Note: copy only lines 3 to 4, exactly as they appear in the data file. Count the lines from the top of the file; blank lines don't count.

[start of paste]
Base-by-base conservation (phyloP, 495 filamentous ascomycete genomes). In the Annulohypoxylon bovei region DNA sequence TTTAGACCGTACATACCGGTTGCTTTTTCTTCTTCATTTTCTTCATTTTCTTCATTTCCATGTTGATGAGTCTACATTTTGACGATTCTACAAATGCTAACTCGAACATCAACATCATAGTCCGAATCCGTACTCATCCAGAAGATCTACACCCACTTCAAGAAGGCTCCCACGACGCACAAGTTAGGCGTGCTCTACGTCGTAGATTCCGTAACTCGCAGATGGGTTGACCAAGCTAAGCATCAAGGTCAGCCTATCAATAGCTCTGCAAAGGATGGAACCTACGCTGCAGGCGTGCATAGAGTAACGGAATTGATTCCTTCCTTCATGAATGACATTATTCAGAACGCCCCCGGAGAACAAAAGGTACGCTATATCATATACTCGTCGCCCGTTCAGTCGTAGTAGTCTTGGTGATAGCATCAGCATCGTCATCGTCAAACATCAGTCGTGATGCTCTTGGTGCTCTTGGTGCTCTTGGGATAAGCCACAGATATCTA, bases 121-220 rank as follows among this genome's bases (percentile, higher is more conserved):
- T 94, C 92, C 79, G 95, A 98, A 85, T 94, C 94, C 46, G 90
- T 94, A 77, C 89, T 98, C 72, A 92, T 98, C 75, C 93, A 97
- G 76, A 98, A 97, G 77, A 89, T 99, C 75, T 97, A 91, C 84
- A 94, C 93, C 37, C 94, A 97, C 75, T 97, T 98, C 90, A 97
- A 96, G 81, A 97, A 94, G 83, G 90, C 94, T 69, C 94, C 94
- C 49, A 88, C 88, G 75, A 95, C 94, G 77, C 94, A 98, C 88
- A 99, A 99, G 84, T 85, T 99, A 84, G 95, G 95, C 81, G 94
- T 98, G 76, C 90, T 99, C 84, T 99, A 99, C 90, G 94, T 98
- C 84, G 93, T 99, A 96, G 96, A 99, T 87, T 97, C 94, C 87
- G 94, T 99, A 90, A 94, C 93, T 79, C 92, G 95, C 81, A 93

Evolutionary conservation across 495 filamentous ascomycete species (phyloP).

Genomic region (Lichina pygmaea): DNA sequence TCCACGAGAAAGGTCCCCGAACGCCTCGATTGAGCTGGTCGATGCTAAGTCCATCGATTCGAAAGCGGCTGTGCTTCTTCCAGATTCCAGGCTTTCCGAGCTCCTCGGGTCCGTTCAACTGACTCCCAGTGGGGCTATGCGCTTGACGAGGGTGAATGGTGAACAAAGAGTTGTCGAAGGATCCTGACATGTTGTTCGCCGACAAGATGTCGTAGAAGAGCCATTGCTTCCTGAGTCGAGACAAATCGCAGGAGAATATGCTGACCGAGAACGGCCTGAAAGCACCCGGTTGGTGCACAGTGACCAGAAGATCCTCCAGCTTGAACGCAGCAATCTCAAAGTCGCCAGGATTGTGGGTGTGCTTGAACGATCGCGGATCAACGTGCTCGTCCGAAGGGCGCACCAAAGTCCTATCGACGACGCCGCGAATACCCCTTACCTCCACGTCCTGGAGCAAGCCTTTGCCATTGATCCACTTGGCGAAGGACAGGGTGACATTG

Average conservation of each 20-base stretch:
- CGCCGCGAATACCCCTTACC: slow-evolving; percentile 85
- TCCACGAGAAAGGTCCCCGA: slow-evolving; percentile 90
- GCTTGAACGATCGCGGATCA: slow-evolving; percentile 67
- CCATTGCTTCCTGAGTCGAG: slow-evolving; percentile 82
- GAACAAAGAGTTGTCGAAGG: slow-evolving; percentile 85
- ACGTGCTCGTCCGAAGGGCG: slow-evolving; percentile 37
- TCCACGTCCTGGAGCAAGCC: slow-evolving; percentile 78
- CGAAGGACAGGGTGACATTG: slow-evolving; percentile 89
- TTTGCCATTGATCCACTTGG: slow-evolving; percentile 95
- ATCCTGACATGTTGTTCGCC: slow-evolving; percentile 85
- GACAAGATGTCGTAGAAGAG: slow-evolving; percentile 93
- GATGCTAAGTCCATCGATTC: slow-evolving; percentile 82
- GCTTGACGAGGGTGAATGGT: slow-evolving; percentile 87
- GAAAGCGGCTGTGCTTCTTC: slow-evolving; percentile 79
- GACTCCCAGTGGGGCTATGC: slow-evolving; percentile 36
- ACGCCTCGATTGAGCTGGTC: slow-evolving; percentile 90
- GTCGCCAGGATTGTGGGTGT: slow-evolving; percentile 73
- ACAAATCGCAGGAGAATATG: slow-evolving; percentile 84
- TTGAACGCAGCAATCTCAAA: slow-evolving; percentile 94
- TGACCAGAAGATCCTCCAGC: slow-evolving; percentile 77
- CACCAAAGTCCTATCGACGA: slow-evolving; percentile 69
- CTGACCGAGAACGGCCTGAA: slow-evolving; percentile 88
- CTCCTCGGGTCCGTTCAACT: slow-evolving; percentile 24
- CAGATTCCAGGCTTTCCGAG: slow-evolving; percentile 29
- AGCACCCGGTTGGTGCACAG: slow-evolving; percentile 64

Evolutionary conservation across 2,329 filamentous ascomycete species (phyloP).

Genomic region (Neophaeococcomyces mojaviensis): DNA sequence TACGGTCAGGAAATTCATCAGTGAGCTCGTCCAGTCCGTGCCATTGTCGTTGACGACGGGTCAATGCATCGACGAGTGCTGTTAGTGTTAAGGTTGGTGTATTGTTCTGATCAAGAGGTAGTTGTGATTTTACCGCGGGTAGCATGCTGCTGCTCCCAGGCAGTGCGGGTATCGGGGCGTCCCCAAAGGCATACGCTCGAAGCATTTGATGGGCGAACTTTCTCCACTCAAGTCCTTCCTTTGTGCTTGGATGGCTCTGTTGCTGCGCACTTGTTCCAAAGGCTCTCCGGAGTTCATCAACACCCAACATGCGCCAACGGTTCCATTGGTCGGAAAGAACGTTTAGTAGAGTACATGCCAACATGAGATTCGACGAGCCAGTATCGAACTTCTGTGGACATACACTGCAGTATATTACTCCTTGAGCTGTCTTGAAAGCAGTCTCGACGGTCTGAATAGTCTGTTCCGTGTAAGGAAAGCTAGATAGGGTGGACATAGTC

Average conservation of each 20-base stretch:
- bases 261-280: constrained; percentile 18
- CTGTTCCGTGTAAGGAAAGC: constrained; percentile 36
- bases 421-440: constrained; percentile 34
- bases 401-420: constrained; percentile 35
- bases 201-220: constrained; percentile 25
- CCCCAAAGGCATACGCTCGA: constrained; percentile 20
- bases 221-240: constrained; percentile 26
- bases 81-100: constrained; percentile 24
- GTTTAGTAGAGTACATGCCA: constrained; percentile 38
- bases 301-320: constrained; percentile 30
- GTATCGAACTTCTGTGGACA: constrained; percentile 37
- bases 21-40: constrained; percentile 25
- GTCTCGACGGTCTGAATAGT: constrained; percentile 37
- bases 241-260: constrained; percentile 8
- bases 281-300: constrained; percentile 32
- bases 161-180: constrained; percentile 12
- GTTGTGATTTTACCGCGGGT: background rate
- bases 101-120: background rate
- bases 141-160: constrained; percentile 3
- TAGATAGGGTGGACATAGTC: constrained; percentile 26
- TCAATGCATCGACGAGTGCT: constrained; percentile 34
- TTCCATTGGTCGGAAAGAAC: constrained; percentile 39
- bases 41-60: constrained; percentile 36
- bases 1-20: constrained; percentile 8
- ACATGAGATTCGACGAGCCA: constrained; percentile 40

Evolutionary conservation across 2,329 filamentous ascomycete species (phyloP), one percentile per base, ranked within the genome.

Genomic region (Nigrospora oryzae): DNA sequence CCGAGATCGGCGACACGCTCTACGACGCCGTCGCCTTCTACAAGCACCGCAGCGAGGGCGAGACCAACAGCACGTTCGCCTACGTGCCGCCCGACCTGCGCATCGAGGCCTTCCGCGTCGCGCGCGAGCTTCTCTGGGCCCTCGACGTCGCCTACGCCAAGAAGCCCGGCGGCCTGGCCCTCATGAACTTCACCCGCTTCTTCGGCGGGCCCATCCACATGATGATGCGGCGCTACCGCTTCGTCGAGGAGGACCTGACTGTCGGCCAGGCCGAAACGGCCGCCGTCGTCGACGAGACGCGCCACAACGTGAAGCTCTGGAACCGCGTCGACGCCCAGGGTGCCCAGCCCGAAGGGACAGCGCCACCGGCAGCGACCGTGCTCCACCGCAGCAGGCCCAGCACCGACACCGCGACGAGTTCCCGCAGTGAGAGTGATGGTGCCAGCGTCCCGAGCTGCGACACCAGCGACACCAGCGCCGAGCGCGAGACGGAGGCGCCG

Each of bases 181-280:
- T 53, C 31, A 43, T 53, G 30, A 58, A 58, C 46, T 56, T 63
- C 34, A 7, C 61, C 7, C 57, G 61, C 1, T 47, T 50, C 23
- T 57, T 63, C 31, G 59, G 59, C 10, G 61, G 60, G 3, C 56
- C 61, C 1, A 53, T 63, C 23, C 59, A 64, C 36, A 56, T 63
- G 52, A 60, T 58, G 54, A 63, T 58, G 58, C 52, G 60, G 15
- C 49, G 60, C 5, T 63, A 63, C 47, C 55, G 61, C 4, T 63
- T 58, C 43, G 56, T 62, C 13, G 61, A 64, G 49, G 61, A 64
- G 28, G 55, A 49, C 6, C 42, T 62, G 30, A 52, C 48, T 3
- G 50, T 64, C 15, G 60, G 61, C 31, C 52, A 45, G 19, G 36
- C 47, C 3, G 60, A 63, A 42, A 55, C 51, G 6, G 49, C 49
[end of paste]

- T 94, A 77, C 89, T 98, C 72, A 92, T 98, C 75, C 93, A 97
- G 76, A 98, A 97, G 77, A 89, T 99, C 75, T 97, A 91, C 84